10 Tracking Shots As Visually Impressive As The One On ‘True Detective’

It’s nice to know that ten months from now, we won’t have to rack our brains trying to think of our favorite TV scene of the year, because unless Dan Harmon reads my all-corgi Community spec script, it’s going to be the final six-minute sequence of Sunday’s True Detective. Danger’s ode is a must-read, as is Cajun’s recap, and I’d like to add to the accolades being thrown at the scene, by pointing out others like it!

Tracking shots aren’t for everyone. Some people find them distracting or showy. Those people would be wrong. When used correctly, a tracking shot is exhilarating. Viewers aren’t given the relief of a cut or a chance to breathe; they have to stay with action, giving you a sense of what the characters are feeling. The reason the one on True Detective worked so well is because you didn’t realize it was happening. For many, it wasn’t until the second watch that you realized, holy sh*t, that’s six minutes, in one take.

All McConaughey, all the time. Here are 10 equally effective tracking shots from both TV shows and movies. Two notes: 1) Some of these long clips might have used a phantom cut, but you can’t tell, thanks to the MAGIC OF CINEMA (and editors), and 2) I didn’t include the Grand Central scene from Brian De Palma’s Carlito’s Way because it’s not online.

1. Goodfellas

It’s the Beatles of tracking shots, the Ulysses, the every meal made in Goodfellas. Set to the Crystals’ “Then He Kissed Me,” Ray Liotta’s Henry Hill leads Karen, and us, around the Copa, through a bathed-in-red hallway, the kitchen, and eventually, the dining room. Ever door is open for Hill, both literally and figuratively, but what I like best about this scene is how the camera constantly feels like it’s going to smash into Henry and Karen. There’s a wildness about the pauses and angles turned that’s thrilling to watch.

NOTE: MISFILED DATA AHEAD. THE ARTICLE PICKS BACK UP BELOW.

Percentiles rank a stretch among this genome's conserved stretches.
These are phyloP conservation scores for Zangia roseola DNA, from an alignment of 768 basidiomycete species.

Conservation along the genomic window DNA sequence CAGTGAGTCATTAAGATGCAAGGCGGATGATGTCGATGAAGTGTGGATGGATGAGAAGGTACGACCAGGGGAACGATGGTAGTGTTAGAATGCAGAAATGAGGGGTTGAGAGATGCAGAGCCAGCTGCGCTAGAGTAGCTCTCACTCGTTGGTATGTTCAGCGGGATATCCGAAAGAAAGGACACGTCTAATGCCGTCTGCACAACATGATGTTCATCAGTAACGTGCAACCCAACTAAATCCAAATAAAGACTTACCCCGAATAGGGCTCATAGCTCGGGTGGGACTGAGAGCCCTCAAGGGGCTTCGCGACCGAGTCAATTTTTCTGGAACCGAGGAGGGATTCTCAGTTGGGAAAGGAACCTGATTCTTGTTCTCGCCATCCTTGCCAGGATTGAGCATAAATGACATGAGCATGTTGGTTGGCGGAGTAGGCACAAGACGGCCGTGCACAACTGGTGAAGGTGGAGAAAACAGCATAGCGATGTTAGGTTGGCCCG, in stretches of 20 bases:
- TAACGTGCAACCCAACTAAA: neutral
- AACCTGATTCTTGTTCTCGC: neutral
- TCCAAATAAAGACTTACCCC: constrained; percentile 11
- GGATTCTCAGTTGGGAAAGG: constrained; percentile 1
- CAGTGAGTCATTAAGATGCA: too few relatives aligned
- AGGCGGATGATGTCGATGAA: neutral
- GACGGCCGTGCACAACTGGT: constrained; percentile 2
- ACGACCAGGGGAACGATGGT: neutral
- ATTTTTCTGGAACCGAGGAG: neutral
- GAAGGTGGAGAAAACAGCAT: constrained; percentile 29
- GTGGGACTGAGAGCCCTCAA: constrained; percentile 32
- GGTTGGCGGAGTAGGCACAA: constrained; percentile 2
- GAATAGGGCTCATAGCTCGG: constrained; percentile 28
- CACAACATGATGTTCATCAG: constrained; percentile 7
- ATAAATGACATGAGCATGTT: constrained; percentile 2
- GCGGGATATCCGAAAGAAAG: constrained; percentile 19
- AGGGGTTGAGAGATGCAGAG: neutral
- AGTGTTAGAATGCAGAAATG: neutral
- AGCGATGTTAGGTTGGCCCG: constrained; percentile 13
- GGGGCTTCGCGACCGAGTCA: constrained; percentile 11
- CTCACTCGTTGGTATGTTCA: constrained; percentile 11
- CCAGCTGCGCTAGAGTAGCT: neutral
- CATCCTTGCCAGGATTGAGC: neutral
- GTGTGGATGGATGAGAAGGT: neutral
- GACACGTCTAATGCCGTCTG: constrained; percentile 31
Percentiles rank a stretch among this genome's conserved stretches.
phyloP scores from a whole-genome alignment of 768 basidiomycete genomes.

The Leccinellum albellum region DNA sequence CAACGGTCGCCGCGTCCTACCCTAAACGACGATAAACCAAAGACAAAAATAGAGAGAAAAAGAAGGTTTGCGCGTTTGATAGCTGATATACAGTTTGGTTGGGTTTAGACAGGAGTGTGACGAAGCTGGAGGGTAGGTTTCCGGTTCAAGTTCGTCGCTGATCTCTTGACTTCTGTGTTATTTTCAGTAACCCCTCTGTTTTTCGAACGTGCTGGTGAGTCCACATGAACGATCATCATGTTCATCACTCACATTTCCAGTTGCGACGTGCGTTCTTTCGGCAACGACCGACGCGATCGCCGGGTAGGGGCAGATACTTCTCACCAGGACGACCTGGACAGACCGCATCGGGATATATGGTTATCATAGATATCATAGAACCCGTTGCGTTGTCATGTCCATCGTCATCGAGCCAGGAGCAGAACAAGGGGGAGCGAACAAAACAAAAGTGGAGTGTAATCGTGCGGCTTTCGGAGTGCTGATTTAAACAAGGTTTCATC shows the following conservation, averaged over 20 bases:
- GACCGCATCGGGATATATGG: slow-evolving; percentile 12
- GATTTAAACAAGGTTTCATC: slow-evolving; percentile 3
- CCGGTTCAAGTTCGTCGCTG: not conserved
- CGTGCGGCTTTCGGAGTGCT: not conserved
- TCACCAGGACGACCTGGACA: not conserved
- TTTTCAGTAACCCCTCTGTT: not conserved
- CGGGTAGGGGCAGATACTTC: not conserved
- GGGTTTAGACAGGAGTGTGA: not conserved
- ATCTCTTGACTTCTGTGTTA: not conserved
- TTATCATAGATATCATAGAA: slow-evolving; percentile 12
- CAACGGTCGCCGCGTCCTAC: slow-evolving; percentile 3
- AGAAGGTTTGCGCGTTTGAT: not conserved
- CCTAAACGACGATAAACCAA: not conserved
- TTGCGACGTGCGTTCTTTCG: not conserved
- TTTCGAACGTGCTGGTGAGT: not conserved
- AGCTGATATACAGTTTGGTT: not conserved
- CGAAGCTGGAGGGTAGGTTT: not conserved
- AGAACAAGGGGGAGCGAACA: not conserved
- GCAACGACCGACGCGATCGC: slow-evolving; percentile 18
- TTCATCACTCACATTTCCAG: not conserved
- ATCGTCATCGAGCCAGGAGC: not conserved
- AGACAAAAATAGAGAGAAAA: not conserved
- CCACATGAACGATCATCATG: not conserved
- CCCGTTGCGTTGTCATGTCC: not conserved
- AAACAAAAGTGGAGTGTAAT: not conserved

2. Children of Men

Immediately after finding a less soiled pair of pants, thanks to True Detective, I watched the (unfortunately non-embeddable) clip from Children of Men where Julianne Moore is — SPOILER ALERT, but c’mon, you should have watched Children of Men by now — shot. To accomplish the mobile scene, Alfonso Cuarón created a rolling rig “inside a car with the roof removed to move from front seat to back, occasionally turning the camera 360 degrees while actors ducked out of the way,” which isn’t even the most impressive thing about Children of Men. It’s second, behind convincing the world Clive Owen could be an action star.

3. The X-Files

True Detective isn’t the first TV series to employ a tracking shot. Many shows have, but the advantage True Detective has over, say, E.R. is that a) HBO money, and b) it’s an hour-long drama that’s actually an hour long, not 44 minutes and 16 minutes of commercials. But The X-Files still accomplished something riveting with their limited resources in the season six episode, “Triangle,” in which Mulder travels back in time to 1939, aboard a luxury passenger liner crawling with Nazis. It’s filmed in real time, in four uninterrupted eleven-minute takes, a process that David Duchovny later joked “could win [him the] Emmy for most bruises.” The scenes where then-Mulder and now-Scully run past each other in split-screen is nearly unrivaled in TV history, give or take a Semisonic music video.